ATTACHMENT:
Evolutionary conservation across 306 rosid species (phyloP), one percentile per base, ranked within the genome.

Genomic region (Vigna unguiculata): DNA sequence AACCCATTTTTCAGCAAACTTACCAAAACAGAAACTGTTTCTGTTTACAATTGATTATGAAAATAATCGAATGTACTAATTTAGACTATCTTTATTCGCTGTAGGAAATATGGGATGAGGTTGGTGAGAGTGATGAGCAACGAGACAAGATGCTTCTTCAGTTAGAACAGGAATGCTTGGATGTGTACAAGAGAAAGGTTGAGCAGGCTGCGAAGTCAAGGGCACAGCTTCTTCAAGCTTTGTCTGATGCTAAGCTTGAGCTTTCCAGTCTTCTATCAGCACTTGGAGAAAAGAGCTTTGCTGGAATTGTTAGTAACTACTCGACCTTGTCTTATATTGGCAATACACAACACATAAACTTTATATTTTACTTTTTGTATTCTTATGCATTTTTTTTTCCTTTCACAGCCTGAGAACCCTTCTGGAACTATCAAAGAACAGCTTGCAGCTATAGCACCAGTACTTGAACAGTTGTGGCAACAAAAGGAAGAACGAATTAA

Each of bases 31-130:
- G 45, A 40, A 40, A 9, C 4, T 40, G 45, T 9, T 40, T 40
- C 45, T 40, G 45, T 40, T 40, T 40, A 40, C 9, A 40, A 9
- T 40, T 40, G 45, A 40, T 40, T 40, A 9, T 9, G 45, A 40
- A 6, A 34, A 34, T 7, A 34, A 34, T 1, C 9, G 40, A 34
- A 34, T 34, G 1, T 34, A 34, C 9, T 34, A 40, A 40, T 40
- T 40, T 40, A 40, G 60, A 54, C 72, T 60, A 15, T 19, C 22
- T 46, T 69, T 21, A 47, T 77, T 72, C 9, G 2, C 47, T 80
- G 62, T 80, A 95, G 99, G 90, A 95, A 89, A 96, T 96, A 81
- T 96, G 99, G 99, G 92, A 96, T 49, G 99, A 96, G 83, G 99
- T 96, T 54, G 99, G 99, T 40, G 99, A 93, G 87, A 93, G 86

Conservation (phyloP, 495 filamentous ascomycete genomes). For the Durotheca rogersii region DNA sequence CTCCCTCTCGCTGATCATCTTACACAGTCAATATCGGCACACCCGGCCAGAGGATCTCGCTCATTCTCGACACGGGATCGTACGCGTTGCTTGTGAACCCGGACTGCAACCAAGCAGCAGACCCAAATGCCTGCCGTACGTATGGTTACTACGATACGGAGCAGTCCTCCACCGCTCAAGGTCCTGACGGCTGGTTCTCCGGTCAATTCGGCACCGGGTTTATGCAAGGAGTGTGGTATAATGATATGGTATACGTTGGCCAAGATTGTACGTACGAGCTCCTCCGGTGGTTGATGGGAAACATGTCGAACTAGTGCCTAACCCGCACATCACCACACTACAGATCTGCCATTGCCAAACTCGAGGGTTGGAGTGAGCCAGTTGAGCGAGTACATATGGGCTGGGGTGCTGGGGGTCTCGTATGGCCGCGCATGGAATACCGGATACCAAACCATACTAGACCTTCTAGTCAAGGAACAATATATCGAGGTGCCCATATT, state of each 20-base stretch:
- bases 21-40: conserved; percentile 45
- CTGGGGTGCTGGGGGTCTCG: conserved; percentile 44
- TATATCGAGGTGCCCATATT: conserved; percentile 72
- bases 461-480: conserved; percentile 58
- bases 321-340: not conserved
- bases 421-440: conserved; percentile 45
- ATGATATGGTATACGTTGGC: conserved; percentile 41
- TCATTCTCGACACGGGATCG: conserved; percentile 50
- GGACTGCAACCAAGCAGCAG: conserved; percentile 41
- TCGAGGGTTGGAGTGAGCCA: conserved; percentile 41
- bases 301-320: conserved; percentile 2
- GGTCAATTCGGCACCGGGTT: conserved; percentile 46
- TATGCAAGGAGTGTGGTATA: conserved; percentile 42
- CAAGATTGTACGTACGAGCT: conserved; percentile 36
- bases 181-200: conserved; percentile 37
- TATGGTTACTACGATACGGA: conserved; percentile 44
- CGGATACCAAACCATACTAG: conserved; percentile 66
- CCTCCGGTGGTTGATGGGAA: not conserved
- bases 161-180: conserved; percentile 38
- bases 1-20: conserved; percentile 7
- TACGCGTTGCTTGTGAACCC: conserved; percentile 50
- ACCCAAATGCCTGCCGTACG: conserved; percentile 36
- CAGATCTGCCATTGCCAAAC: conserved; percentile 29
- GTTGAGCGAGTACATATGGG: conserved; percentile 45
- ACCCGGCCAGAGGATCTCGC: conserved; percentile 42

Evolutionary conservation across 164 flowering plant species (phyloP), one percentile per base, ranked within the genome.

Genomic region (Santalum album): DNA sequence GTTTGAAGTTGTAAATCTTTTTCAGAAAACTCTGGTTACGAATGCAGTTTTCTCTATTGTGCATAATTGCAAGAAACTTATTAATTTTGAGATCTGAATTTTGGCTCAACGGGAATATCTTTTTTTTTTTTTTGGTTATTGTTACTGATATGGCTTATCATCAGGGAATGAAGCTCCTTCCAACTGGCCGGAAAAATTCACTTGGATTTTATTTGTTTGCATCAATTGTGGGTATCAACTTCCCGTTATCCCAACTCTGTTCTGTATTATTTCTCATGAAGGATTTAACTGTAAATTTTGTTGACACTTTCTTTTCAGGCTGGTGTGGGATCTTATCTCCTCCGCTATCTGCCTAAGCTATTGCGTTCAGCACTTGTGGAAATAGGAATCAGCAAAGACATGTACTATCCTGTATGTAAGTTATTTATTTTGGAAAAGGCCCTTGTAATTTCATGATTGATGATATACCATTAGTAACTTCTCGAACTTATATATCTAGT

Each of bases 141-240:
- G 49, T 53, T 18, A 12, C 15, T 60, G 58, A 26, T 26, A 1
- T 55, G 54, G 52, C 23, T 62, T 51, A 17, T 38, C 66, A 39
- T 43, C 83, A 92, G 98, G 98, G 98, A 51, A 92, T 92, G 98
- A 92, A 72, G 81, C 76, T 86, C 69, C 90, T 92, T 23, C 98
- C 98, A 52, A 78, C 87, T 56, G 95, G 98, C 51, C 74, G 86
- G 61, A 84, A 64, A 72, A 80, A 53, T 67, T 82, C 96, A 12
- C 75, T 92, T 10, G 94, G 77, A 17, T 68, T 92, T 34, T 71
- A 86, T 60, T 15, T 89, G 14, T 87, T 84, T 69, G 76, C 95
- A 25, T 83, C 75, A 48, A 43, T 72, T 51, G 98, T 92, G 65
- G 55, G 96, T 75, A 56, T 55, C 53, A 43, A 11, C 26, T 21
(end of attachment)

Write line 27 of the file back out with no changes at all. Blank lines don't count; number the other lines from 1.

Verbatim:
- TATGCAAGGAGTGTGGTATA: conserved; percentile 42